Evides & Innoboost take steps with partners
We all want to create a better future for our children. Often it is not a lack of willingness for companies to have a positive impact. Evides Waterbedrijf delivers safe, clean and tasty drinking water to 2.5 million customers on a daily basis and operates closely connected to the environment. To make neighborhoods more water-sensitive for the future, Evides joined forces with social housing cooperation Havensteder, the city of Rotterdam and architects of Gebouwd Water to tackle this shared challenge in a workshop. It showed us that although everybody has a common goal, finding a common solution is not that easy. Our key lesson:
Collaboration asks for an entrepreneurial spirit.
Workshop at the inspiring location: Hotspot Hutspot. Innoboost is posting a series of blogs in anticipation of our Inspiring Circular Breakfast event on 19 January 2017, where eight companies share their circular learnings.
Keep an open mind towards your company's role
Sustainable technology and innovative business models force certain companies to think about their role in the future and to reevaluate how they use their assets. To give an example companies such as Airbnb, Uber and Marktplaats are forcing tax authorities to rethink their tax-system. For Evides it is important to rethink their role as a sustainable and innovative water company. What if people start to provide their own water, through decentral water filters or solar panel powered desalination? Hemelswater already found a way to turn rainwater into beer.
Changing entire systems, means we have to break conventions. If stakeholders come together and are confronted with their new role, there could be a threshold to talk about this freely because of a fear to commit to something we have not thought through yet. It can therefore be sensible for stakeholders to have an internal discussion beforehand to explore the possibilities on their future role. When you do this: keep in mind that business survival requires us to be adaptive to a changing context. A key lesson we can learn from Nokia who experienced that a non-adaptive attitude can lead to demise.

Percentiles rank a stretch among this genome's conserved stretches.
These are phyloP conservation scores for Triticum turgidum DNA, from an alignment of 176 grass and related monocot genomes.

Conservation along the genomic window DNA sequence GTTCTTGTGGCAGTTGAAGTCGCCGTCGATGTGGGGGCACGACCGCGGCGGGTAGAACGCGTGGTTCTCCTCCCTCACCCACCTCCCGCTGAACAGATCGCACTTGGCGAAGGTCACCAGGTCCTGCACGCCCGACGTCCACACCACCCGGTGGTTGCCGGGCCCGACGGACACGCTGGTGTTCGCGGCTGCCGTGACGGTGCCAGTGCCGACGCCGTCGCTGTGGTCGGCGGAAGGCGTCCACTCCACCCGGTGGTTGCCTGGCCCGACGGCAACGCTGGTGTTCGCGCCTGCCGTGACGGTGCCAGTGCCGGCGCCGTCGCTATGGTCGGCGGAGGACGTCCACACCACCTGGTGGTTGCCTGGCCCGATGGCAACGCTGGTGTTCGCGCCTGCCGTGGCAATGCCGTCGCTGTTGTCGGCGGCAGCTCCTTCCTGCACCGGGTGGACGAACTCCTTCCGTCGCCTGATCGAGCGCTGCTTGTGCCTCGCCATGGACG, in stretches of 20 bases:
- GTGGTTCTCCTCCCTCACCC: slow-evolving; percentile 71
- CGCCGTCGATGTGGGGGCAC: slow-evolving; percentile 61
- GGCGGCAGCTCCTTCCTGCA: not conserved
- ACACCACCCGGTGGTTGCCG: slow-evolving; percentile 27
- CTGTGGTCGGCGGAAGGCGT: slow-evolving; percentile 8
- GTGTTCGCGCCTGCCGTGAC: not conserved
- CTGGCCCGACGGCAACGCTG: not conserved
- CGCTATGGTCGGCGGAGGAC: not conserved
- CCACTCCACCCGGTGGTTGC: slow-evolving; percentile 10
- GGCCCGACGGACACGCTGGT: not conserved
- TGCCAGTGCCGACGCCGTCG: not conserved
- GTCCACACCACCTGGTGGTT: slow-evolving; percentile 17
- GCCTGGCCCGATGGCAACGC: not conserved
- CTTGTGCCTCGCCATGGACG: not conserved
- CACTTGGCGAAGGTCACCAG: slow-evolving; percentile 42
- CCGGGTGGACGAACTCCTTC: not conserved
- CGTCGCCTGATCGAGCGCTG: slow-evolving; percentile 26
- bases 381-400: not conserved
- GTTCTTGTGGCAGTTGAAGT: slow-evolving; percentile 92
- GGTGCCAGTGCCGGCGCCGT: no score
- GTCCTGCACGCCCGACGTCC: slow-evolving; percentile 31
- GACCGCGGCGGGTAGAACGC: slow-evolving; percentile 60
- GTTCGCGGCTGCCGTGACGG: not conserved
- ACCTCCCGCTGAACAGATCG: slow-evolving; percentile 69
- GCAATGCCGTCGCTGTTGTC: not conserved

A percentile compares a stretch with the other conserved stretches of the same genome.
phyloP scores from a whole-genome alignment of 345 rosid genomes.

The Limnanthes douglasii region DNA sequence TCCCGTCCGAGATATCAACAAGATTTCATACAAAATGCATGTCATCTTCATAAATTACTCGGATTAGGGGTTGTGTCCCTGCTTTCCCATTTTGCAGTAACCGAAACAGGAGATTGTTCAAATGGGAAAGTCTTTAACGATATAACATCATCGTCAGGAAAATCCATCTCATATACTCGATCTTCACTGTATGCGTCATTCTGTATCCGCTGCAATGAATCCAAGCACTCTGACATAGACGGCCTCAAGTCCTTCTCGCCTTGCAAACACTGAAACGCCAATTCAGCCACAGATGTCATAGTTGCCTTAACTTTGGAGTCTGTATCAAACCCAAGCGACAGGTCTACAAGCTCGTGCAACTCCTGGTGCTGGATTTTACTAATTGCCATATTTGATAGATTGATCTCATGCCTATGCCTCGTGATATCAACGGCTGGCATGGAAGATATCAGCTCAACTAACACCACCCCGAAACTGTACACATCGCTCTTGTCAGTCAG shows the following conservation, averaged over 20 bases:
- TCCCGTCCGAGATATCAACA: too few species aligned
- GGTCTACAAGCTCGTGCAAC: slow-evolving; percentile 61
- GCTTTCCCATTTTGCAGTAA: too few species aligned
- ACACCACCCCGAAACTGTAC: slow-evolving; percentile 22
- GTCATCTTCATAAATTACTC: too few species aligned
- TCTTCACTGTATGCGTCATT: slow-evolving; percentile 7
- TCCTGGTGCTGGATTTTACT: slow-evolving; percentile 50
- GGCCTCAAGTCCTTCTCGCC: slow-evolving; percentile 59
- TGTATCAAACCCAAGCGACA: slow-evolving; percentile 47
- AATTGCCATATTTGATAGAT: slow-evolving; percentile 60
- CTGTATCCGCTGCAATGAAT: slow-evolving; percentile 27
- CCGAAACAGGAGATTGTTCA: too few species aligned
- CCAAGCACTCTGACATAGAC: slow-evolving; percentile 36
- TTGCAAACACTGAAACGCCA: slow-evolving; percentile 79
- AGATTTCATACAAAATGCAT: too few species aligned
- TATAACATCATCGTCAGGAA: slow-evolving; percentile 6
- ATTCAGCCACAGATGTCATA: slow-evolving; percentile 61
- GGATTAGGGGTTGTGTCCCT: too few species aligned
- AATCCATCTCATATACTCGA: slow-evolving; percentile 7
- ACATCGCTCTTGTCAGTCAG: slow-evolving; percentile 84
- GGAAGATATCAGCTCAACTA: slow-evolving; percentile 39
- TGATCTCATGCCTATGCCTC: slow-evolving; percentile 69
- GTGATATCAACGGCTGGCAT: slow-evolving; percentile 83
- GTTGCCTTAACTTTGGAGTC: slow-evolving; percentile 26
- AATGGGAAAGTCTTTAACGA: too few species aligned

You’ll never know until you experiment
Rethinking your role comes with many uncertainties. If we really want to get circular economy off the ground we have to take an entrepreneurial spirit and ask ourselves and our partners: What risks do you see? On what assumptions are they based? And how can we test these assumptions to determine our next step together?
This does not mean we have to start a large-scale pilot, but we can start a small-scale experiment to break down the most important assumption to take the next step. To give an example: In one idea captured rainwater is used as free grey-water for all kinds of business activities from gardening, to cleaning windows, to a carwash. But does offering rainwater for grey-water activities attract businesses to realize a positive social impact for the neighborhood?
Evides could arrange a focus group with entrepreneurs to discover which requirements businesses demand of water. By launching ads that offer ‘Free water for your business activities’, it can be tested how often people click on it, even if it does not exist yet. If there is proof that the target group is interested, it will also be easier to convince other stakeholders.
In short, dare to break conventions and start gathering proof
Interested in Evides’ learnings and the learnings of seven others? Join our Inspiring Circular Breakfast on 19 January 2017.